Third Eye

Embrace sobriety in BBI report discourse

Thursday, October 22nd, 2020 00:00 |

President Uhuru Kenyatta and opposition leader Raila Odinga yesterday received the consolidated Building Bridges Initiative (BBI) report that the country has been waiting for.

It was directed that the report be distributed widely to enable Kenyans to read and understand it ahead of the official launch in Nairobi on Monday.

The initiative was put together after the March 18 truce between the two leaders and is meant to address what they identified as most pressing issues, which include divisive elections, inclusivity, corruption, lack of national ethos, shared property, devolution and independence of the Judiciary.

A glimpse of the report reveals radical proposals on the structure of the Executive, composition of the Legislature, reconstitution of constitutional commissions and independent offices. 

While the drafters propose the disbanding of some commissions, it proposes creation of others such as one for the health sector and the youth.

It also recommends establishment of the Public Invoices tribunal to handle business related-disputes between government agencies and entrepreneurs.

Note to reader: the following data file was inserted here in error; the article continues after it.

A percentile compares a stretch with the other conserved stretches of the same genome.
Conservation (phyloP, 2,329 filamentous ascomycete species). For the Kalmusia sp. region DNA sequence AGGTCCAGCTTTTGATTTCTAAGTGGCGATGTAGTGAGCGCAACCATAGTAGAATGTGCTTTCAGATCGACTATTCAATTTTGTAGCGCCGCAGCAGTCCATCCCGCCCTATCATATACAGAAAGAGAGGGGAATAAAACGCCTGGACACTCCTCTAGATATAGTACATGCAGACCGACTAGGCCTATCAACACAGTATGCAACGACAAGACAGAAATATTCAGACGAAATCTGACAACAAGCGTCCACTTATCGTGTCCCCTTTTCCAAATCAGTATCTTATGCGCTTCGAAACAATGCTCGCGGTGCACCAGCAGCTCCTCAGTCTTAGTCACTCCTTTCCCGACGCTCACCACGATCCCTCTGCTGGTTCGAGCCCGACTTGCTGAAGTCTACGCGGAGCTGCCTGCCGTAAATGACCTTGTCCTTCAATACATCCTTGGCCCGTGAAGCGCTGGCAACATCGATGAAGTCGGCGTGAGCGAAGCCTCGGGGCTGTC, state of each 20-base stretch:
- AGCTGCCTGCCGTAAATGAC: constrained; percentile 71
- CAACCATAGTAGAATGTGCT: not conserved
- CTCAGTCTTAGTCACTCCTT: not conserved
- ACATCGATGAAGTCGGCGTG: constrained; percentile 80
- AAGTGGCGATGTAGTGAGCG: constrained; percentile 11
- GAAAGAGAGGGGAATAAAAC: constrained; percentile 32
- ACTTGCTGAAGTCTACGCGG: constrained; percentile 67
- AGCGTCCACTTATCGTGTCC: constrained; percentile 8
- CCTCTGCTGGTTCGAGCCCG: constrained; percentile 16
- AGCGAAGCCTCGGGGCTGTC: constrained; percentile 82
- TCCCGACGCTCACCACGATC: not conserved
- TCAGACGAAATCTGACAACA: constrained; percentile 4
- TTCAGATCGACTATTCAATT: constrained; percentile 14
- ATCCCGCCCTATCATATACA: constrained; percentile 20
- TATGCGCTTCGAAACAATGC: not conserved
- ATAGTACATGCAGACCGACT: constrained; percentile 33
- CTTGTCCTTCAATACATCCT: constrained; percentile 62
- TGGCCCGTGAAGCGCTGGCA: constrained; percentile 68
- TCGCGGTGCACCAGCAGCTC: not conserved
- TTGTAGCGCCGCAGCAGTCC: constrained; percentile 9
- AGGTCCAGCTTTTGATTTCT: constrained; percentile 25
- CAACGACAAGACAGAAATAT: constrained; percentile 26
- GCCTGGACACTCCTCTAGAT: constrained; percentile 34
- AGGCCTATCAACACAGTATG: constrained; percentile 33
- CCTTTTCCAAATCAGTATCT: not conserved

The team has also made attempts to address the jinxed gender rule by recommending a new structure of the Senate and National Assembly.

Given the radical nature of some of the proposals, especially those touching on the structures of governance and the polarising din of our politics, Kenyans are certain to be subjected to highly emotive debate on the BBI in the coming days.

According to the BBI task force, the consultative process that has taken more than a year offered Kenyans a chance to enact ambitious reforms that would allow them to safely navigate their way to a more stable, fair and inclusive Kenya.

 The task force said it collected views from Kenyans in the public and private sectors.

And to implement the proposals, the report proposes a litany of administrative and legislative actions as well as radical amendments to the Constitution that would require a referendum.

Already, a section of the political elite and church leaders, have questioned the motive of the initiative.

It is expected that there will be two sides in the debate. Indeed, Kenyans have been advised to read the document and make informed decisions when some of its suggestions will be put to a vote.

They should seize the opportunity to have a sober national conversation on devoid of the emerging acidity of 2022 politics.

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